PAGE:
With predictions for an above-normal 2020 Atlantic hurricane season, NOAA forecasters have added meteorological muscle from a new combination of satellite data flowing into its computer models.The Constellation Observing System for Meteorology, Ionosphere and Climate (COSMIC-2) is a new fleet of six small satellites launched last June. Since May 26, the constellation has begun feeding more than 4,000 vertical sets of measurements of atmospheric temperature and humidity in the tropics and subtropics daily into NOAA's forecast models. Measuring the moisture in and around tropical cyclones is important because it is a key ingredient for their development and intensification.
COSMIC-2 is built on the University Corporation for Atmospheric Research (UCAR)'s COSMIC Program that has been a leader in the retrieval and scientific application of GNSS, e.g. GPS, data since UCAR led the GPS/MET GPS radio occultation (RO) mission in the mid 1990s. It contributed to the design, management, and operation of the FORMOSAT-3 / Constellation Observing System for Meteorology Ionosphere and Climate (COSMIC-1) mission since 2006. The mission is still providing high-quality RO profiles that are having a significant positive impact on weather and space weather forecasting and research.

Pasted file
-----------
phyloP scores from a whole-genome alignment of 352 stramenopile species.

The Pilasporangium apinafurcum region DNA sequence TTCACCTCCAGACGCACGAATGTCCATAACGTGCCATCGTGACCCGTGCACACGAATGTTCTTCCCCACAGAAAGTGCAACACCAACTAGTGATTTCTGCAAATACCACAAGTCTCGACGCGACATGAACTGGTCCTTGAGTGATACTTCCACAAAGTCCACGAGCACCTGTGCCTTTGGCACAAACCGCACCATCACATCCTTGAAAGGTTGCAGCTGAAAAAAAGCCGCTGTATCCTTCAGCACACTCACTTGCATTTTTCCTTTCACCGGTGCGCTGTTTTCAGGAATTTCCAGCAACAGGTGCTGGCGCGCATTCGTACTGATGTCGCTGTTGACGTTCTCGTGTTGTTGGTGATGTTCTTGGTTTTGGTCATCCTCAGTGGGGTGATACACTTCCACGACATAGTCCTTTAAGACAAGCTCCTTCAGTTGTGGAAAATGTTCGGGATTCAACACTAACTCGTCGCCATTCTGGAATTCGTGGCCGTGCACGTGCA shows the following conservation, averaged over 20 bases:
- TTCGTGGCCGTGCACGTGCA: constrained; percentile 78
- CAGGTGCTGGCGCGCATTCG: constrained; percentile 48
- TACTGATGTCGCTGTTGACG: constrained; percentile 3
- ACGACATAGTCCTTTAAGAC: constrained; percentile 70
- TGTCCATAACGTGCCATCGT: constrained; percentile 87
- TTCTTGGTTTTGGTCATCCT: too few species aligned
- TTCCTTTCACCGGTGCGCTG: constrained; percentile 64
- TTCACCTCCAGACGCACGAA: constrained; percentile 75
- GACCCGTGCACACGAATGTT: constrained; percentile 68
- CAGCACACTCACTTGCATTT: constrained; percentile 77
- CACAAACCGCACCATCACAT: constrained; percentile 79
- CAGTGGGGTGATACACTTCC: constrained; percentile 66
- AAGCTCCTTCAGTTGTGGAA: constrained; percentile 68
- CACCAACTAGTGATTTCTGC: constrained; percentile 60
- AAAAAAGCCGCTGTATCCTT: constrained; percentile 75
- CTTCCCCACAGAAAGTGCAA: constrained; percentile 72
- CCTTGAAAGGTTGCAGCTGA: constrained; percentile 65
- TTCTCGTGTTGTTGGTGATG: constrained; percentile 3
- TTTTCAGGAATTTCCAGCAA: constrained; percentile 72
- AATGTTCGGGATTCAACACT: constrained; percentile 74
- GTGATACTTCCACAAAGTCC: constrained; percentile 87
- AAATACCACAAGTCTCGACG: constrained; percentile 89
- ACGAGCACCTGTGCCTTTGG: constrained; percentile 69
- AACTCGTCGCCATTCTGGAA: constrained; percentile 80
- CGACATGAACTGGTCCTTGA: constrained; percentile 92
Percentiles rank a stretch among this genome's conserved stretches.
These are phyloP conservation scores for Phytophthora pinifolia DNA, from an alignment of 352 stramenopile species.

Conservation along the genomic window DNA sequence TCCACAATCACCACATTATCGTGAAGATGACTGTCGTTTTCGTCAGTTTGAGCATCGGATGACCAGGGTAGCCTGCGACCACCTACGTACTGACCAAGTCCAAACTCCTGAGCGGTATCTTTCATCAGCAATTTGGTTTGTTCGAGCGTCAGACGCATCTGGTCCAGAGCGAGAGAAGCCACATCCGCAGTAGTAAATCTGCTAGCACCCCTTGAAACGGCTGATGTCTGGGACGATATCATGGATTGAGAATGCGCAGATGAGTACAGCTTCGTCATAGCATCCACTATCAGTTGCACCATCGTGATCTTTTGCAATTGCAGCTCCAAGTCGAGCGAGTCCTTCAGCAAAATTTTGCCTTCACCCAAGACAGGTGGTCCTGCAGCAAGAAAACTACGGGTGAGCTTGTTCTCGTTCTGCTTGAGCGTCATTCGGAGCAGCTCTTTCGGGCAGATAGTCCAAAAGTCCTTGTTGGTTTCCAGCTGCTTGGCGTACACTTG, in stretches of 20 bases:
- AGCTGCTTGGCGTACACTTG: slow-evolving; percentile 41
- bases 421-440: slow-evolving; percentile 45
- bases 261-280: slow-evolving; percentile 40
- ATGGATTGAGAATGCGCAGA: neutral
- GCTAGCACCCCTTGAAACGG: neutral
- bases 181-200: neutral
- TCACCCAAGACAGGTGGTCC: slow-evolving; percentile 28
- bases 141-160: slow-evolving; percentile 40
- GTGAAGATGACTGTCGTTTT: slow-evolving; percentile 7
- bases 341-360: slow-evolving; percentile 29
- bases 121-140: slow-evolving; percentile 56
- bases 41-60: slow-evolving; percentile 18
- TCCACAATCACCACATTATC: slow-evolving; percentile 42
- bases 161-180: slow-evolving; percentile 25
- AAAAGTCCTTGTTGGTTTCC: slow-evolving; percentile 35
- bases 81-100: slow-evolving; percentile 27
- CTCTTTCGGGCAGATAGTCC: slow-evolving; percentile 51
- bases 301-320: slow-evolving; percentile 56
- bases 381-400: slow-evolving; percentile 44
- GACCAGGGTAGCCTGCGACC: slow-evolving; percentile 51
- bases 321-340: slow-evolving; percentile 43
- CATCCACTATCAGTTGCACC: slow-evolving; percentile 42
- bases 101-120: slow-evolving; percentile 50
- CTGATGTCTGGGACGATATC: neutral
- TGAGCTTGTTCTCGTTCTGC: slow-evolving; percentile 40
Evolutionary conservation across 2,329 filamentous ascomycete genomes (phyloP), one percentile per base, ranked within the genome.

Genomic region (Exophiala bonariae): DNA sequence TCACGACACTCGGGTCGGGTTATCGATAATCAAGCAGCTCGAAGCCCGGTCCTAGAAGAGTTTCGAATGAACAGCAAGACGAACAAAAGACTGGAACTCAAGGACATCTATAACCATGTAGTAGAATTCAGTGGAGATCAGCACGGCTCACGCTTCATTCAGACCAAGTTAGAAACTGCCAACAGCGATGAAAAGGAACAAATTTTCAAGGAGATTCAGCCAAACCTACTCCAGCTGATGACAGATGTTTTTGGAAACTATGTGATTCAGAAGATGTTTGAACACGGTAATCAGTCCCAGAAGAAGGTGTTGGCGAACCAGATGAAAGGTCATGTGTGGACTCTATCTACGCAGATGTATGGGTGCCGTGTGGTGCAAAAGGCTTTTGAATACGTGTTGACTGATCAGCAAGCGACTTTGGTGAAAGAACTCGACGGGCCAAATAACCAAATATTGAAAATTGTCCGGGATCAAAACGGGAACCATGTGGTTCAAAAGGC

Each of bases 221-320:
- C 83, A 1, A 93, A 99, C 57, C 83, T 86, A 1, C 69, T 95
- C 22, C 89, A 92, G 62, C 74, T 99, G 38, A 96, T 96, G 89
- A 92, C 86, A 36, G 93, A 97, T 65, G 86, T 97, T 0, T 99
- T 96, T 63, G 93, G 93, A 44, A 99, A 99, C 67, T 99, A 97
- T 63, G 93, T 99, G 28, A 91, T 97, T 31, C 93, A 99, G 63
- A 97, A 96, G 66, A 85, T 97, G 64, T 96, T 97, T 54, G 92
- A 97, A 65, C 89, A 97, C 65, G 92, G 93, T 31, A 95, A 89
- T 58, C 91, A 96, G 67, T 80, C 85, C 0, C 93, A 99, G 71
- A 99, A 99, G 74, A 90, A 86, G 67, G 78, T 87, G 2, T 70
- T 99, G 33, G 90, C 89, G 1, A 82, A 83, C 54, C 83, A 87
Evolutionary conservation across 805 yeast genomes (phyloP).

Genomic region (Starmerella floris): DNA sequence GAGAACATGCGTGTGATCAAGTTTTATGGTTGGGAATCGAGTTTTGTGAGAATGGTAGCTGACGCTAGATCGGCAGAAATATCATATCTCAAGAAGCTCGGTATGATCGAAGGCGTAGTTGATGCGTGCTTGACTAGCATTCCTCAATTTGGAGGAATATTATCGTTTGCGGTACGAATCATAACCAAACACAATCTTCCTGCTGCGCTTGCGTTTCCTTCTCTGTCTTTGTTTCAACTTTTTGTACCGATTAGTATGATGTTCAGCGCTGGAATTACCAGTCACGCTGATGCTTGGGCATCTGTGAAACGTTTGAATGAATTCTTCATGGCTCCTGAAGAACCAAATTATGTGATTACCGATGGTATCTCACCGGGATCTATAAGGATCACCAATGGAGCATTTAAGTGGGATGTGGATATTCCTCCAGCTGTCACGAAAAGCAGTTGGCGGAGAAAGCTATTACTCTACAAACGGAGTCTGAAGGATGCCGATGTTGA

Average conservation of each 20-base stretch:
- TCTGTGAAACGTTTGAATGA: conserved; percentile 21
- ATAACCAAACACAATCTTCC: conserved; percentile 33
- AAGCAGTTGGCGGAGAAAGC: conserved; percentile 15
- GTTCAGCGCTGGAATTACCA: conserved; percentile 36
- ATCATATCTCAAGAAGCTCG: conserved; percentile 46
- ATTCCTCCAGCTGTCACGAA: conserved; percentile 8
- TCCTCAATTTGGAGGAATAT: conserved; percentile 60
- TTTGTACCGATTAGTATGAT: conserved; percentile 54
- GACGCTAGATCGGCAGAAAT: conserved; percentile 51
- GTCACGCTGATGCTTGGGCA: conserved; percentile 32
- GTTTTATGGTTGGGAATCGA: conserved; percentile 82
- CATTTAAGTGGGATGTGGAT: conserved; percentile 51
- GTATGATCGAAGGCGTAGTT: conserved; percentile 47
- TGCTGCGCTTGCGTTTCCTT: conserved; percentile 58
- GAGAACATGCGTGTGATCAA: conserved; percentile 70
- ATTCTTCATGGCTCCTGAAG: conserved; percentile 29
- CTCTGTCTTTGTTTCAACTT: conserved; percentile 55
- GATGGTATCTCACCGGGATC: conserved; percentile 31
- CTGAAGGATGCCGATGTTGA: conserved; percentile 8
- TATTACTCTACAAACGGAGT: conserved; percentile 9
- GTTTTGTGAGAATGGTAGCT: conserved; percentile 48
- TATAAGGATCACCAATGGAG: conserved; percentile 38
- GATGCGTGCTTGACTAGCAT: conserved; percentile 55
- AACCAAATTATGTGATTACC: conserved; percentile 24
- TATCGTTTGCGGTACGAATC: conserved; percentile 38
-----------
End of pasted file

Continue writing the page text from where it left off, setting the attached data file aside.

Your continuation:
NOAA is currently involved in a Commercial Weather Data Pilot effort, where NOAA purchases space-based, radio occultation data — as COSMIC-2 provides — from private-sector companies to demonstrate the data's quality and its potential value to NOAA's weather forecasts and warnings. This commercial-sector radio occultation data could augment the data NOAA gets from COSMIC-2.
“COSMIC-2, along with our advanced geostationary and polar-orbiting satellites, underscores NOAA’s commitment to putting the best and smartest satellite technologies in orbit to protect lives and property through improved weather prediction,” said Steve Volz, Ph.D., director, NOAA’s Satellite and Information Service. READ MORE>>>